The survey indicates that these tactics are somewhat effective. For instance, the idea of a “personal carbon footprint” aims to distribute the total greenhouse gas emissions across the entire population rather than attributing them to their true sources.

The survey didn’t ask for opinions on this concept, only if respondents had heard of it. Of those surveyed, 46% were aware of this Big Oil maneuver, while 41% were not.

Similarly, when asked if they knew that the oil and gas industry ran ads questioning climate research, 47% were aware, and 37% were not.

The notion of a “personal carbon footprint” is dangerous because it shifts the responsibility for reducing damage onto the general public. It encourages people to make minor lifestyle changes while the real polluters continue their harmful practices with impunity.

From ‘Raise Your Voice’ to ‘Don’t Be Fooled’

One of Big Oil’s campaigns, “Raise Your Voice” by the Western States Petroleum Association, falsely claimed that Latinos oppose electric cars. In January, activists launched the “Don’t Be Fooled” campaign to counteract “Raise Your Voice,” supported by La Opinión in an editorial.

Legislative Proposals in California

Against this backdrop, activists and legislators are working to hold the polluters accountable.

On May 16, the Make Polluters Pay coalition is organizing a “Lobby Day” in Sacramento, with activists meeting legislators to advocate for their priorities.

The event, coordinated by Last Chance Alliance, is sponsored by various organizations, including the Center for Biological Diversity, Consumer Watchdog, Fossil Free CA, and The Climate Center.

The initiative aims to push six legislative proposals in the California Legislature, alongside two budget requests during the ongoing state budget process.

Here are the six bills that could advance the fight against pollution and hold polluters accountable:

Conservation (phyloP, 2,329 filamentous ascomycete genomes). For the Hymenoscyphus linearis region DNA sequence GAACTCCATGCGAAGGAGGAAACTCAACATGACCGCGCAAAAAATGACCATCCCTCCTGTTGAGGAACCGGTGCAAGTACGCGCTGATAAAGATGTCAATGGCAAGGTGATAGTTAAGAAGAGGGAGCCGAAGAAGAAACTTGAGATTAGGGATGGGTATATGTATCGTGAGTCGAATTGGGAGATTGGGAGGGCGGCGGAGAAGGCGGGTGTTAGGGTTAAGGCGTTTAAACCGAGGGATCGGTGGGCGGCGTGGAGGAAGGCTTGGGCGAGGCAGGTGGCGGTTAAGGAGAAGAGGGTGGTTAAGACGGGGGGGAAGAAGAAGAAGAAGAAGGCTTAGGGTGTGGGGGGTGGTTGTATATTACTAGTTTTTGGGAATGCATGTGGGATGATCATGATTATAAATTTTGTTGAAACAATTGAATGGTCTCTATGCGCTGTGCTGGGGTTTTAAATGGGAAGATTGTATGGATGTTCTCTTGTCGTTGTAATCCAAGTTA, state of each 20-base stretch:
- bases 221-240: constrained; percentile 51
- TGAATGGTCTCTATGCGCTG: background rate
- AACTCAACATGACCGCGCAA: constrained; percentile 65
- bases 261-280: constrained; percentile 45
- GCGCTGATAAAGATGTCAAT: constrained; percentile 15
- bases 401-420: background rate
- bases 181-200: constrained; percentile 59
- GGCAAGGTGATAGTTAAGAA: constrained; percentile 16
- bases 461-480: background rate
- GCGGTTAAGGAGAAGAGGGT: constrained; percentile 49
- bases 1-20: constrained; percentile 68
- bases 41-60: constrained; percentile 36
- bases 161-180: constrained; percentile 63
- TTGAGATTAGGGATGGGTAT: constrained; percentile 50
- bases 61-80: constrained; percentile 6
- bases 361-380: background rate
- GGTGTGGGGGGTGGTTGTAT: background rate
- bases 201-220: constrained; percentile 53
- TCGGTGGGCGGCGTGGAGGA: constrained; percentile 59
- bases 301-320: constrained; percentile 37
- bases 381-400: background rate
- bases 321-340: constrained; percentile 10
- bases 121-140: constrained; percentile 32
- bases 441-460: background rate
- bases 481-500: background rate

1. SB 1497 – “Polluters Pay Climate Cost Recovery Act” by State Senator Caroline Menjivar, would require major oil producers in the state to pay for extreme weather damages and climate resilience improvements.
  2. AB 1866 – “Idle Well Cleanup Act” by Assemblymember Gregg Hart, mandates faster cleanup of inactive oil wells.
  3. AB 3155 – “Oil Well Health Damage Responsibility Act” by Assemblymember Laura Friedman, allows residents with health issues caused by toxic drilling emissions to sue oil companies.
  4. AB 2716 – “Low-Production Well Responsibility Act” by Assemblymember Isaac Bryan, would prohibit low-production wells near communities from staying open beyond a certain threshold.
  5. AB 3233 – “Local Environmental Safety and Choice Act” by Assemblymember Dawn Addis, protects local governments’ authority to restrict oil and gas production in their jurisdictions.
  6. SB 252 – “California Fossil Fuel Divestment Act” by State Senator Lena González, would prohibit public employee retirement funds from investing in fossil fuel companies and require divestment by 2031.

These legislative efforts represent a comprehensive offensive to prevent severe climate impacts and ensure that those responsible for the damage pay for the necessary repairs.

There is much work to be done, but we are on the right path.